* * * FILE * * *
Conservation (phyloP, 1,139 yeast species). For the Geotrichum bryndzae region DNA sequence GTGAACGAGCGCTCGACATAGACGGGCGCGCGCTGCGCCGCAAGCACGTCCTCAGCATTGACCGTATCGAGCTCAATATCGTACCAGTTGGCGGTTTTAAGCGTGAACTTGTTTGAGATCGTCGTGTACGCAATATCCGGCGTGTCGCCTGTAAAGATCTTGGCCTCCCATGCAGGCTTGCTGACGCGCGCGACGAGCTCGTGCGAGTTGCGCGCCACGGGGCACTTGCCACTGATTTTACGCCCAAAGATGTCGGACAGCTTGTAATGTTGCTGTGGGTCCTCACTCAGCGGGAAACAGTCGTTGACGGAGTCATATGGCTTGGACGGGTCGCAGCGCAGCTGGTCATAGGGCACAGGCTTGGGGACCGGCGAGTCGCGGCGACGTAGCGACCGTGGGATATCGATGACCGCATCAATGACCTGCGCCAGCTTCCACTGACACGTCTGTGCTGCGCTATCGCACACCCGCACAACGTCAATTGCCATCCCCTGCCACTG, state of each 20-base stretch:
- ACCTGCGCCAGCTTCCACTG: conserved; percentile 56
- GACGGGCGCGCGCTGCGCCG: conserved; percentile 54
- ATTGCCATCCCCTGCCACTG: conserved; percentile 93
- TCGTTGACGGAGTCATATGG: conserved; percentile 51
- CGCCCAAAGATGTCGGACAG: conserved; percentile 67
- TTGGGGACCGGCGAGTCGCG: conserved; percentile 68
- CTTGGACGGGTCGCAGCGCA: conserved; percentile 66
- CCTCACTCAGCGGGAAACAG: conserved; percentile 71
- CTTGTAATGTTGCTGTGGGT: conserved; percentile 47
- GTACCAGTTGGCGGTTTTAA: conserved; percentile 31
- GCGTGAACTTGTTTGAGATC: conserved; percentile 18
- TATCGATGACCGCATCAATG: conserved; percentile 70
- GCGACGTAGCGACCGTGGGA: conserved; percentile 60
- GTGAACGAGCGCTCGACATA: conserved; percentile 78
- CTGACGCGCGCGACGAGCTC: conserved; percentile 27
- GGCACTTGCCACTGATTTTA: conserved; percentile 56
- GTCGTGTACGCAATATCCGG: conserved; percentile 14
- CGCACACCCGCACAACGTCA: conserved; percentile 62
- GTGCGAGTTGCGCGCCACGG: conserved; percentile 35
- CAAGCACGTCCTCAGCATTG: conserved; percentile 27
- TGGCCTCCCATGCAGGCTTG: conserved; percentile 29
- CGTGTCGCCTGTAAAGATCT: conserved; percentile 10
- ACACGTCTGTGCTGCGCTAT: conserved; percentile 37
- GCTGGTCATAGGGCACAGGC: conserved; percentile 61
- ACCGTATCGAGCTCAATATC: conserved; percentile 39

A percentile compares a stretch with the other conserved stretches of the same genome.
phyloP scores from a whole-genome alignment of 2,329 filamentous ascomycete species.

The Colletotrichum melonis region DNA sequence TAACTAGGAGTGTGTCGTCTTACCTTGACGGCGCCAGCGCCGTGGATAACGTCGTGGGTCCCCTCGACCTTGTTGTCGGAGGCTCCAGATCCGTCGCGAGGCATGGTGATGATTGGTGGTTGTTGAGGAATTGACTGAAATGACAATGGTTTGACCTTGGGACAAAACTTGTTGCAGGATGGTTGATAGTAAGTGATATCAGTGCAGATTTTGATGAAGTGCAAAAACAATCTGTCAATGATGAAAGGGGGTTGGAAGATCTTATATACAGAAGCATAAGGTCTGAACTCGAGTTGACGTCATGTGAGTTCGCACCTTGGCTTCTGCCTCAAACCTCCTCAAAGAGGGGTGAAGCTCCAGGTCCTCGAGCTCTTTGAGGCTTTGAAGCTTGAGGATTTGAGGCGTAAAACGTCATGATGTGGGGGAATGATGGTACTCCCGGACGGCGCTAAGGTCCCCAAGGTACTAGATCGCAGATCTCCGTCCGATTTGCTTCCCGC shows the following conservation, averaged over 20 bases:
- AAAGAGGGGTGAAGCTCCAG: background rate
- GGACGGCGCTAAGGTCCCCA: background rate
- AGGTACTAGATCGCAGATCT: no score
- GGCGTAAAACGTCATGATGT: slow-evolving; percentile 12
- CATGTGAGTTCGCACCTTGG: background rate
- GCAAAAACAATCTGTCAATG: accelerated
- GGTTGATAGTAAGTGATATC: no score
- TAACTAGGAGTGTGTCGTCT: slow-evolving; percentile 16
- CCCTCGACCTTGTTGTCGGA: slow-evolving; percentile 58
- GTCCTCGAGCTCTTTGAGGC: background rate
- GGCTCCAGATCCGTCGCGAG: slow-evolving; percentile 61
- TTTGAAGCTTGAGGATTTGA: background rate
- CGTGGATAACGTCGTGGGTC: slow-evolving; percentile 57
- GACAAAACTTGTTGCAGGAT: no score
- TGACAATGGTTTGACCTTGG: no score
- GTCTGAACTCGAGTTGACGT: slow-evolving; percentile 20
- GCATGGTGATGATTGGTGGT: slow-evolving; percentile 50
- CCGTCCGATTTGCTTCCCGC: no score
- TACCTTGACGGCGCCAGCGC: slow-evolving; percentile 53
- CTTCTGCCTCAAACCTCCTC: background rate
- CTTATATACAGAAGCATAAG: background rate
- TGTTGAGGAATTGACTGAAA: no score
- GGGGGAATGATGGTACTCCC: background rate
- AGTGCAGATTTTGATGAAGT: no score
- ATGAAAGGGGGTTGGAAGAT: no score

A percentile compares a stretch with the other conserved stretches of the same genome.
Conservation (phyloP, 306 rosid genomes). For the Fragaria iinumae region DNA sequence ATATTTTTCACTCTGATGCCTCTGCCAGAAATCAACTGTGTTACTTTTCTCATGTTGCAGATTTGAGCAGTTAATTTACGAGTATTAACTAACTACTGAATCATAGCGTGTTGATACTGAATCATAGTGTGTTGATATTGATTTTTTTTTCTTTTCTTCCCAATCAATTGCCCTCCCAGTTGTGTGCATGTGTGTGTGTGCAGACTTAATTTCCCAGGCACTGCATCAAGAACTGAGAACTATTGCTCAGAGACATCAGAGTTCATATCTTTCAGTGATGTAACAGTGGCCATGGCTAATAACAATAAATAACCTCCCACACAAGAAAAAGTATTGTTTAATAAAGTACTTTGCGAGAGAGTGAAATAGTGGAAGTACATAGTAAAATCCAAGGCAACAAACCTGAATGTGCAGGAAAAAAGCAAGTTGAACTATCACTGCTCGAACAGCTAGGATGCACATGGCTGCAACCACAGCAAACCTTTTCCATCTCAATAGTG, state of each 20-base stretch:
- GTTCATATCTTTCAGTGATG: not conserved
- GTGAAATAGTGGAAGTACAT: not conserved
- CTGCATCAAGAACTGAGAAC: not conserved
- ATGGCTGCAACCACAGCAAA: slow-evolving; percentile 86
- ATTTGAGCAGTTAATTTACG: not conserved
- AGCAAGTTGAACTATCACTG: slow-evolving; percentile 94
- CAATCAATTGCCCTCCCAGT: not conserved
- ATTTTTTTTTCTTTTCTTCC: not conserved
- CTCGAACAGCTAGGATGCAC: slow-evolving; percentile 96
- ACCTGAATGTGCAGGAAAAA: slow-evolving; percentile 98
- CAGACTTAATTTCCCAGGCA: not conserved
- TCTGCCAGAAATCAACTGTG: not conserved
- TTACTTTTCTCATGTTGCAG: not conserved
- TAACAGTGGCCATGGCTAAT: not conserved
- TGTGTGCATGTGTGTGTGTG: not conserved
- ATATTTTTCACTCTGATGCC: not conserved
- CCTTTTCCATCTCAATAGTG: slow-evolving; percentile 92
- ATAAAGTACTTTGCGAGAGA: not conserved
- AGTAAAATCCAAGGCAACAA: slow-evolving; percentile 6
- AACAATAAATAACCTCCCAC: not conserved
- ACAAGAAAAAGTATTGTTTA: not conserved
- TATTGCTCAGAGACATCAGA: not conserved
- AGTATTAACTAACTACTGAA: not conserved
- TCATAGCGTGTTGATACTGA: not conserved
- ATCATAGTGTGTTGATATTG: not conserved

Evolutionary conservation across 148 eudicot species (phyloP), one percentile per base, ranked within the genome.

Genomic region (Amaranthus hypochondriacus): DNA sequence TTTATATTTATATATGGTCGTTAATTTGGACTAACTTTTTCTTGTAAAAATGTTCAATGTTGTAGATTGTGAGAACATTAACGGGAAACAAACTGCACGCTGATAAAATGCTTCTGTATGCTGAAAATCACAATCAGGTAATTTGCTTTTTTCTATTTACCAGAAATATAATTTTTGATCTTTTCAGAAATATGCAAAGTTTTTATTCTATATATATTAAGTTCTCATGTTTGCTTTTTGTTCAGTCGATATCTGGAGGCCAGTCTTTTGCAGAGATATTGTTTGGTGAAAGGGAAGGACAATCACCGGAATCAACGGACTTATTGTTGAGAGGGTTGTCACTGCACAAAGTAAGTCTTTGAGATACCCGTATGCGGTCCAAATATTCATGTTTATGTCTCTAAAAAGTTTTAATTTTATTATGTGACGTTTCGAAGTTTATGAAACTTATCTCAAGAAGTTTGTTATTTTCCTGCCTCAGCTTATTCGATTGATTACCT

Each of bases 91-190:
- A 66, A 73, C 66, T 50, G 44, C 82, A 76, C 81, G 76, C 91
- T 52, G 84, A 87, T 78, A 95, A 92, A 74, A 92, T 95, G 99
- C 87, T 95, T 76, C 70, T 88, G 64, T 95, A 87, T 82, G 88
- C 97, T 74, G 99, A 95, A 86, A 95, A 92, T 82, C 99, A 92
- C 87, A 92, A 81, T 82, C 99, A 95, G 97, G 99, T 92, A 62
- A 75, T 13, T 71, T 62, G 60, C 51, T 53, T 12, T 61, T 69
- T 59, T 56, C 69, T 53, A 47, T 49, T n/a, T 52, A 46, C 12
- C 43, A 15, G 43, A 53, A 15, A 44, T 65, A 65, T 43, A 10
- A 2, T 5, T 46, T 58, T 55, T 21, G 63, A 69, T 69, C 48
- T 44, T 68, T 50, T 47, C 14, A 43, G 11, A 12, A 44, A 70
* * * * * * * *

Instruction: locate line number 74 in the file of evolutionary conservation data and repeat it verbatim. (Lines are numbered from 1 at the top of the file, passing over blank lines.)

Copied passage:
- ATAAAGTACTTTGCGAGAGA: not conserved